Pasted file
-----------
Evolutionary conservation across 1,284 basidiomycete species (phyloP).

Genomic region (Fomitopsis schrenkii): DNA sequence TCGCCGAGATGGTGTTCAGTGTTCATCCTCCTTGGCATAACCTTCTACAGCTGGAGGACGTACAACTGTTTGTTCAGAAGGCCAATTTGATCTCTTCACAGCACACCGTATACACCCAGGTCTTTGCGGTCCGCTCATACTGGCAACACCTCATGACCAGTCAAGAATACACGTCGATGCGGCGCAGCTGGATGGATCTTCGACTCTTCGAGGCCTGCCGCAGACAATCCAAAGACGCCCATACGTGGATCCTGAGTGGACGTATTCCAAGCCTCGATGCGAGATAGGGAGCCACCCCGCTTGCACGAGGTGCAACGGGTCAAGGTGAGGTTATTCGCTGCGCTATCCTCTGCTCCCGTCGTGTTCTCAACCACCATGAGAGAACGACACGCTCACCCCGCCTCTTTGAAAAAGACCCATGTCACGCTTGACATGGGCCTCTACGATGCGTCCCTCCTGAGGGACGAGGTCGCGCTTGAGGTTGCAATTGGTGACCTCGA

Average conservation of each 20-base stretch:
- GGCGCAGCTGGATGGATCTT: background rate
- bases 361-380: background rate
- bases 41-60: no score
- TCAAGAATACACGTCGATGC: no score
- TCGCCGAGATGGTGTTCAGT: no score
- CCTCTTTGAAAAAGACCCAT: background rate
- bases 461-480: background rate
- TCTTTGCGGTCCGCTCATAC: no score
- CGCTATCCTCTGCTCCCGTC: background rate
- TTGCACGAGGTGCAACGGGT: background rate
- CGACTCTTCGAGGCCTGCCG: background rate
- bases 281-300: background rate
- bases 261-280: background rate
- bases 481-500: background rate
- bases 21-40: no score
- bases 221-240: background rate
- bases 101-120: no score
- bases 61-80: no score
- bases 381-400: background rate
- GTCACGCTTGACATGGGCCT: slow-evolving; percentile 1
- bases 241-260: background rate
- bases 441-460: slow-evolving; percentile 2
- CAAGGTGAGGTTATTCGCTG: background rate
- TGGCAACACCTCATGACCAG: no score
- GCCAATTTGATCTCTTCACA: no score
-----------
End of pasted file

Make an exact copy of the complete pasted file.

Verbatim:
Evolutionary conservation across 1,284 basidiomycete species (phyloP).

Genomic region (Fomitopsis schrenkii): DNA sequence TCGCCGAGATGGTGTTCAGTGTTCATCCTCCTTGGCATAACCTTCTACAGCTGGAGGACGTACAACTGTTTGTTCAGAAGGCCAATTTGATCTCTTCACAGCACACCGTATACACCCAGGTCTTTGCGGTCCGCTCATACTGGCAACACCTCATGACCAGTCAAGAATACACGTCGATGCGGCGCAGCTGGATGGATCTTCGACTCTTCGAGGCCTGCCGCAGACAATCCAAAGACGCCCATACGTGGATCCTGAGTGGACGTATTCCAAGCCTCGATGCGAGATAGGGAGCCACCCCGCTTGCACGAGGTGCAACGGGTCAAGGTGAGGTTATTCGCTGCGCTATCCTCTGCTCCCGTCGTGTTCTCAACCACCATGAGAGAACGACACGCTCACCCCGCCTCTTTGAAAAAGACCCATGTCACGCTTGACATGGGCCTCTACGATGCGTCCCTCCTGAGGGACGAGGTCGCGCTTGAGGTTGCAATTGGTGACCTCGA

Average conservation of each 20-base stretch:
- GGCGCAGCTGGATGGATCTT: background rate
- bases 361-380: background rate
- bases 41-60: no score
- TCAAGAATACACGTCGATGC: no score
- TCGCCGAGATGGTGTTCAGT: no score
- CCTCTTTGAAAAAGACCCAT: background rate
- bases 461-480: background rate
- TCTTTGCGGTCCGCTCATAC: no score
- CGCTATCCTCTGCTCCCGTC: background rate
- TTGCACGAGGTGCAACGGGT: background rate
- CGACTCTTCGAGGCCTGCCG: background rate
- bases 281-300: background rate
- bases 261-280: background rate
- bases 481-500: background rate
- bases 21-40: no score
- bases 221-240: background rate
- bases 101-120: no score
- bases 61-80: no score
- bases 381-400: background rate
- GTCACGCTTGACATGGGCCT: slow-evolving; percentile 1
- bases 241-260: background rate
- bases 441-460: slow-evolving; percentile 2
- CAAGGTGAGGTTATTCGCTG: background rate
- TGGCAACACCTCATGACCAG: no score
- GCCAATTTGATCTCTTCACA: no score